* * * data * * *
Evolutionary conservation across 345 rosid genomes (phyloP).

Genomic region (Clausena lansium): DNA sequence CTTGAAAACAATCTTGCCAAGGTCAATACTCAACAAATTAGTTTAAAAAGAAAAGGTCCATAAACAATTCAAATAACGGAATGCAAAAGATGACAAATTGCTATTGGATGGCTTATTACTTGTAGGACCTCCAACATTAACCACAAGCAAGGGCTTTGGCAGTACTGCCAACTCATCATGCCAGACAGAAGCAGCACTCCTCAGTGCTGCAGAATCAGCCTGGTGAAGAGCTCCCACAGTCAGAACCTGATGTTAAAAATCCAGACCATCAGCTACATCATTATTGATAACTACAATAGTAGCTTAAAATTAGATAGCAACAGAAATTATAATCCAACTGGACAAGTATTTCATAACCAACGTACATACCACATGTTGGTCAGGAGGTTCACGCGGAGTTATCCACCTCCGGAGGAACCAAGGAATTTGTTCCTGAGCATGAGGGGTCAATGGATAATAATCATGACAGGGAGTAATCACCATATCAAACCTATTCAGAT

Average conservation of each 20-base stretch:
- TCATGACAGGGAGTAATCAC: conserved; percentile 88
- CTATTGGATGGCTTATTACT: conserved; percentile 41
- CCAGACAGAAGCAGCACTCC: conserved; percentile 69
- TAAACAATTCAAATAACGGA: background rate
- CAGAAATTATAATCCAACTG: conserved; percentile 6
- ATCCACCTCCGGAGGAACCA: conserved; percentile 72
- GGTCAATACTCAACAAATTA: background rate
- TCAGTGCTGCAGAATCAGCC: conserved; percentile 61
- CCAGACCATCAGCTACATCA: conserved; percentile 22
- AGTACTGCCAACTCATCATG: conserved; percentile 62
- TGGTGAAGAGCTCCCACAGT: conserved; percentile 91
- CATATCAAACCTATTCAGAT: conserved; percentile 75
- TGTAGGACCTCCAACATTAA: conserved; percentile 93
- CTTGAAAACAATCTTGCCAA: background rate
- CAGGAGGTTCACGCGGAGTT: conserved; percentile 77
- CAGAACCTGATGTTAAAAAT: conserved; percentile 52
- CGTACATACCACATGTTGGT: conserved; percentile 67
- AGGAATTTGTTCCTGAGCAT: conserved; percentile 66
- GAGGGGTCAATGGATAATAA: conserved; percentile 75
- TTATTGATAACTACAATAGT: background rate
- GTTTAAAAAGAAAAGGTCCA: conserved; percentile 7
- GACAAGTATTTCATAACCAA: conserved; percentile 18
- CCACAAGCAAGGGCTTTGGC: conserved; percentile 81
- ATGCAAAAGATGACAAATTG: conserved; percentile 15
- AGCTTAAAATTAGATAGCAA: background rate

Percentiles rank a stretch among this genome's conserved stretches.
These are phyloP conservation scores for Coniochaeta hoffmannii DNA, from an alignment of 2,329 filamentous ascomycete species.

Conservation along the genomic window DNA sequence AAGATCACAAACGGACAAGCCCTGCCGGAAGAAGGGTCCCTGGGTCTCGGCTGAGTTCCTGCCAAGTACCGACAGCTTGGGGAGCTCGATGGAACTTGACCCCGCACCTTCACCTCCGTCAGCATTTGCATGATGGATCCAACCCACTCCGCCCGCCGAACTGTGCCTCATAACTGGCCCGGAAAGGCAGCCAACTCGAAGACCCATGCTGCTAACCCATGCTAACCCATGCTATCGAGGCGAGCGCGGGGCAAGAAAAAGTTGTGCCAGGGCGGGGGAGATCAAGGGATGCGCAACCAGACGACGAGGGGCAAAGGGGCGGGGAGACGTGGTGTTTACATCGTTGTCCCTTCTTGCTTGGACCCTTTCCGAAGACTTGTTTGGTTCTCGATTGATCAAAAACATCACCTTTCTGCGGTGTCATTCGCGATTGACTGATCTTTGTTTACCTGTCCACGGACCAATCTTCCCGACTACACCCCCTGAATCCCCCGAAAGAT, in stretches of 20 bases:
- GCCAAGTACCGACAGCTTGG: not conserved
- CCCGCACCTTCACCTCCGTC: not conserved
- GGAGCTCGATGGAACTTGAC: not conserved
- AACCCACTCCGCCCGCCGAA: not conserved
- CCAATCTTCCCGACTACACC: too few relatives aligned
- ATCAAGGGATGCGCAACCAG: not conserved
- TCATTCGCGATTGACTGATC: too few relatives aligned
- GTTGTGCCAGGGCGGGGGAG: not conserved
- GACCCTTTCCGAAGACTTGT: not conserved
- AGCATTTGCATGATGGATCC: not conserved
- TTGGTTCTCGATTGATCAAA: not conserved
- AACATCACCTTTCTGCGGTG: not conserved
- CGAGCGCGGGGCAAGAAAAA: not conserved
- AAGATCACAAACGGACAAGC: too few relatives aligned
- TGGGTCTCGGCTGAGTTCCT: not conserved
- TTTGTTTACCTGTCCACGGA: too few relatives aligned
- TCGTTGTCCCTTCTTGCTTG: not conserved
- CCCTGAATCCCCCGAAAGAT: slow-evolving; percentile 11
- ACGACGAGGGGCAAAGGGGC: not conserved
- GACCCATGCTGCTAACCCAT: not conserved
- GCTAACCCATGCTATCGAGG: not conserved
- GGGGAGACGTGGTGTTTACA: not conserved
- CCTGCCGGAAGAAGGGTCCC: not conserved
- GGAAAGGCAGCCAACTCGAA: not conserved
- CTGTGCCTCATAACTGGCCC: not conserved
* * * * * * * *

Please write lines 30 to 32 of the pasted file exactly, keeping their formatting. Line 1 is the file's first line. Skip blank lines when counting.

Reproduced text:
These are phyloP conservation scores for Coniochaeta hoffmannii DNA, from an alignment of 2,329 filamentous ascomycete species.

Conservation along the genomic window DNA sequence AAGATCACAAACGGACAAGCCCTGCCGGAAGAAGGGTCCCTGGGTCTCGGCTGAGTTCCTGCCAAGTACCGACAGCTTGGGGAGCTCGATGGAACTTGACCCCGCACCTTCACCTCCGTCAGCATTTGCATGATGGATCCAACCCACTCCGCCCGCCGAACTGTGCCTCATAACTGGCCCGGAAAGGCAGCCAACTCGAAGACCCATGCTGCTAACCCATGCTAACCCATGCTATCGAGGCGAGCGCGGGGCAAGAAAAAGTTGTGCCAGGGCGGGGGAGATCAAGGGATGCGCAACCAGACGACGAGGGGCAAAGGGGCGGGGAGACGTGGTGTTTACATCGTTGTCCCTTCTTGCTTGGACCCTTTCCGAAGACTTGTTTGGTTCTCGATTGATCAAAAACATCACCTTTCTGCGGTGTCATTCGCGATTGACTGATCTTTGTTTACCTGTCCACGGACCAATCTTCCCGACTACACCCCCTGAATCCCCCGAAAGAT, in stretches of 20 bases:
- GCCAAGTACCGACAGCTTGG: not conserved